Copyright Pennsylvania Golf, Sept. 1999 Oakland Beach is a pleasing, walkable daily fee course at Conneaut Lake, a pleasant resort and vacation gateway in Crawford County in Northwestern Pennsylvania. It isn’t a monster. In fact, it’s quite agreeable, especially to the high-handicapper. It does not put undue strain on skill, patience, or mental health – just the thing for the vacationer or day-tripper who is not looking for hand-to-hand combat with a course. And that’s what is strange.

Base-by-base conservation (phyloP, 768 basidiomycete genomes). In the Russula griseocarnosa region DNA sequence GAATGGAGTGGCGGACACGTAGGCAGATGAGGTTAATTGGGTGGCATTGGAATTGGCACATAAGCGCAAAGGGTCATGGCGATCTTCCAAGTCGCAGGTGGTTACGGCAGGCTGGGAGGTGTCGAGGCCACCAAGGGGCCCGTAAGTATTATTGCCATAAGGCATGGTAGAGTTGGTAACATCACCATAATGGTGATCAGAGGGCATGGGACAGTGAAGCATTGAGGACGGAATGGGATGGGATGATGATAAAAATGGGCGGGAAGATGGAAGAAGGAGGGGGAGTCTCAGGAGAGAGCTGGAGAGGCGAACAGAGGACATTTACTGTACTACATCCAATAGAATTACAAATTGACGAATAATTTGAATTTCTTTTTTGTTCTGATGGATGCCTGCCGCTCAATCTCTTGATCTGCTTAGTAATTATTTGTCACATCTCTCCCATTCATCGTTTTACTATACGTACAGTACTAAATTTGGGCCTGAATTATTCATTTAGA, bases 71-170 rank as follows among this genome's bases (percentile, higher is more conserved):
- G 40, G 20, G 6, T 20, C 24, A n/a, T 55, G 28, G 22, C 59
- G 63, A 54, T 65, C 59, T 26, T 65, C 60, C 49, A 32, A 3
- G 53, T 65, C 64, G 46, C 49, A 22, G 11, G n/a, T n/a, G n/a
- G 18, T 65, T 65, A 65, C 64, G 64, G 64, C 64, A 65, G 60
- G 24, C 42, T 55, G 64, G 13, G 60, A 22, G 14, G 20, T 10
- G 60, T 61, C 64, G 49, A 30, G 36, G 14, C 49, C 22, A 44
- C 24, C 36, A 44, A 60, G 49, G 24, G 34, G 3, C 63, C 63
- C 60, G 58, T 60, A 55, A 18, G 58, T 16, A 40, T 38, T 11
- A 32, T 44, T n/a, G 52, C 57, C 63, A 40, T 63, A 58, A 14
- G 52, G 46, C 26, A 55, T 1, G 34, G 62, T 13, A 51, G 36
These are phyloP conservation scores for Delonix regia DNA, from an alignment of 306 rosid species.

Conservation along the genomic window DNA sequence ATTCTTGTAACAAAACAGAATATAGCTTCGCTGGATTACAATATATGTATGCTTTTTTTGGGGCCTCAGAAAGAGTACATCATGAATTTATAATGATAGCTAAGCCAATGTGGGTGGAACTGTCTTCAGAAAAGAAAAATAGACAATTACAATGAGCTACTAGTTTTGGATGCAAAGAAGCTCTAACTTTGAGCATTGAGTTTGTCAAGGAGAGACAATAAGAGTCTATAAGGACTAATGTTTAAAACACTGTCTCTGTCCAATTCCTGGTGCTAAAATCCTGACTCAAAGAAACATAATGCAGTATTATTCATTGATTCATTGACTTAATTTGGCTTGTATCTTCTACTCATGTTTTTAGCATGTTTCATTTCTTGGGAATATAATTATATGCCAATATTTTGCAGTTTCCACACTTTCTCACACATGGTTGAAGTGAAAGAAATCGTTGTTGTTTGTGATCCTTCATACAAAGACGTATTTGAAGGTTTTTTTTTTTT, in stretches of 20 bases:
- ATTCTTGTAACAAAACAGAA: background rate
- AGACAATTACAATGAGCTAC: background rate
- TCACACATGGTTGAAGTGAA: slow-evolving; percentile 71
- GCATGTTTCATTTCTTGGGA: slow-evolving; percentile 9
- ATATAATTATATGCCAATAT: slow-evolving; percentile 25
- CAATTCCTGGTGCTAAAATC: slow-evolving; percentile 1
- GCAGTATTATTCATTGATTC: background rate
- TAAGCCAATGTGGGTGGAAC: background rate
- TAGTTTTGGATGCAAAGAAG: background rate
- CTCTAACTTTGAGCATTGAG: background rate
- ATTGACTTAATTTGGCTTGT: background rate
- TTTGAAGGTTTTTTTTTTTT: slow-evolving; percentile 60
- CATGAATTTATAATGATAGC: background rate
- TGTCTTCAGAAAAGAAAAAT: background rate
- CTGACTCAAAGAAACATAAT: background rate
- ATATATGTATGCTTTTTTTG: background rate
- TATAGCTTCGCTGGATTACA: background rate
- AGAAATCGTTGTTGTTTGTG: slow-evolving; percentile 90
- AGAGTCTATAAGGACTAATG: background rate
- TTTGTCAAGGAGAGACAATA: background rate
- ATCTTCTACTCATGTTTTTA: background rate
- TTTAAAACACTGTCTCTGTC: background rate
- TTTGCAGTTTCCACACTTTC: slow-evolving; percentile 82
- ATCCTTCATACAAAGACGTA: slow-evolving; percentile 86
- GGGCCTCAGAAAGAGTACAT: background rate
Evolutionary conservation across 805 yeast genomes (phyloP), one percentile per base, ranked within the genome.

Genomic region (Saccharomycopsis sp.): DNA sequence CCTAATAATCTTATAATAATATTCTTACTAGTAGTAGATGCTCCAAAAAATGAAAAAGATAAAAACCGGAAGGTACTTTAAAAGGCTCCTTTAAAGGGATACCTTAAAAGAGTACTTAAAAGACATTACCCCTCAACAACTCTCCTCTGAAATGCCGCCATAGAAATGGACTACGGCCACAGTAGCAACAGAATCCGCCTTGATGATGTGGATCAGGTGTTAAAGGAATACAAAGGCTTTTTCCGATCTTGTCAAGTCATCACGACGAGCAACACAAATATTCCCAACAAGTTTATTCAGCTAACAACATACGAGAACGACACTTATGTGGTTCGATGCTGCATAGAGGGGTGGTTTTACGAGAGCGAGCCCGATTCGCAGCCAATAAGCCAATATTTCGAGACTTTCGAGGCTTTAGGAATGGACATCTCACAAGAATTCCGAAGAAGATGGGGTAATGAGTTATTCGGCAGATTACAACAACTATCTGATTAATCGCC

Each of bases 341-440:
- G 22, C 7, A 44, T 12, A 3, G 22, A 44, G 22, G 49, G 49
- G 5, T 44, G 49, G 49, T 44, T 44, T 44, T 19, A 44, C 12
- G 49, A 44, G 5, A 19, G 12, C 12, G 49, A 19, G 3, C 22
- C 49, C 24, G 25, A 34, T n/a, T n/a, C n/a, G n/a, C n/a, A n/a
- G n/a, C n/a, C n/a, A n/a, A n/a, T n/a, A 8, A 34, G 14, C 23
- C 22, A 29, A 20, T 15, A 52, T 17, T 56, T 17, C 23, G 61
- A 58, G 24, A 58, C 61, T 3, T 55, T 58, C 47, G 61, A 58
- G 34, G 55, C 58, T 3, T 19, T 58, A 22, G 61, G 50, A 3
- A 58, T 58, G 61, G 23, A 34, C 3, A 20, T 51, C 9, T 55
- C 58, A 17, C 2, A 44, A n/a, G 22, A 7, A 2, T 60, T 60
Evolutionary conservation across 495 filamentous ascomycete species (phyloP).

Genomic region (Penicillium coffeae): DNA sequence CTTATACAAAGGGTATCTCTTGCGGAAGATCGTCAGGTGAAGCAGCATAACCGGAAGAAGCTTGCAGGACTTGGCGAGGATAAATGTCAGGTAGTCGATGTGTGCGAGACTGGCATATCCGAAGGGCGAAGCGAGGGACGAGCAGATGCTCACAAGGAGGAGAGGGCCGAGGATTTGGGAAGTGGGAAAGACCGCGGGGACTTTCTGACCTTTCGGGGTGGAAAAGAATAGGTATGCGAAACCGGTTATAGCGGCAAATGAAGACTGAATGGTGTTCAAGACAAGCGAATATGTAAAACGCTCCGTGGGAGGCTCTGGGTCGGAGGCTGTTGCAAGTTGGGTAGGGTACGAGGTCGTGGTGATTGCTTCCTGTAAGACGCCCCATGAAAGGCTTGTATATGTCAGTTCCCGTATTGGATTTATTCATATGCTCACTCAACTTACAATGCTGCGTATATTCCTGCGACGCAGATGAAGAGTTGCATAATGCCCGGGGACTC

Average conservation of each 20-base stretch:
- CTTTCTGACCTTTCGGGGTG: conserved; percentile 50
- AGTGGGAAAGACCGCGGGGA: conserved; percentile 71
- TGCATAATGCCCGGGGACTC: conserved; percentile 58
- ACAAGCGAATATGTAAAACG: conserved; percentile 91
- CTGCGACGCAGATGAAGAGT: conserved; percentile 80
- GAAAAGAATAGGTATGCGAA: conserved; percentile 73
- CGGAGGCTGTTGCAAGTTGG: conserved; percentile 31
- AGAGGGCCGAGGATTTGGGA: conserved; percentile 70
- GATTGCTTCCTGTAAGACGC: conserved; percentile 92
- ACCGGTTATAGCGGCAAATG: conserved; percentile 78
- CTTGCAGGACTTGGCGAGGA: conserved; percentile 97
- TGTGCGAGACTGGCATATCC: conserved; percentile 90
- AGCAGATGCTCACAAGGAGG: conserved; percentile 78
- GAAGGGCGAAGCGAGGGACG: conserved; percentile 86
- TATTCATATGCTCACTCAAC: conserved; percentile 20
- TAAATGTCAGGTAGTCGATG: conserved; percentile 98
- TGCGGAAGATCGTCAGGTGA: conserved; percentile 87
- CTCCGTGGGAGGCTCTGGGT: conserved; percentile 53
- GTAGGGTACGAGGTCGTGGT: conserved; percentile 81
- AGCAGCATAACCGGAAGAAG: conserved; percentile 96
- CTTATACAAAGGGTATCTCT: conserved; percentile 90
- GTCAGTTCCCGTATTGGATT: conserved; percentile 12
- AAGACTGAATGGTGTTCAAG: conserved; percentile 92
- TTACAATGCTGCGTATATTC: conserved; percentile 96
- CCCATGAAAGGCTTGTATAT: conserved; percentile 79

For a course that has “welcome” written all over it from tee to green, it has some real beasts hiding in the short grass. “We don’t have a green bigger than 5,000 square feet,” owner-manager Garfield Prebor said, matter-of-factly, as though the size of a green has any bearing on its disposition. Or maybe he meant that if these greens were any bigger, they’d be that much tougher. The only things that pitch and roll and twist and turn more are the rides at the nearby Conneaut Lake amusement park. Take the par-3 17th, a 173-yarder. The way it slopes, you may not be able to hold it with your tee shot. Veterans say the best way to play it is to miss the green lower right, then play for a chip-and-putt par.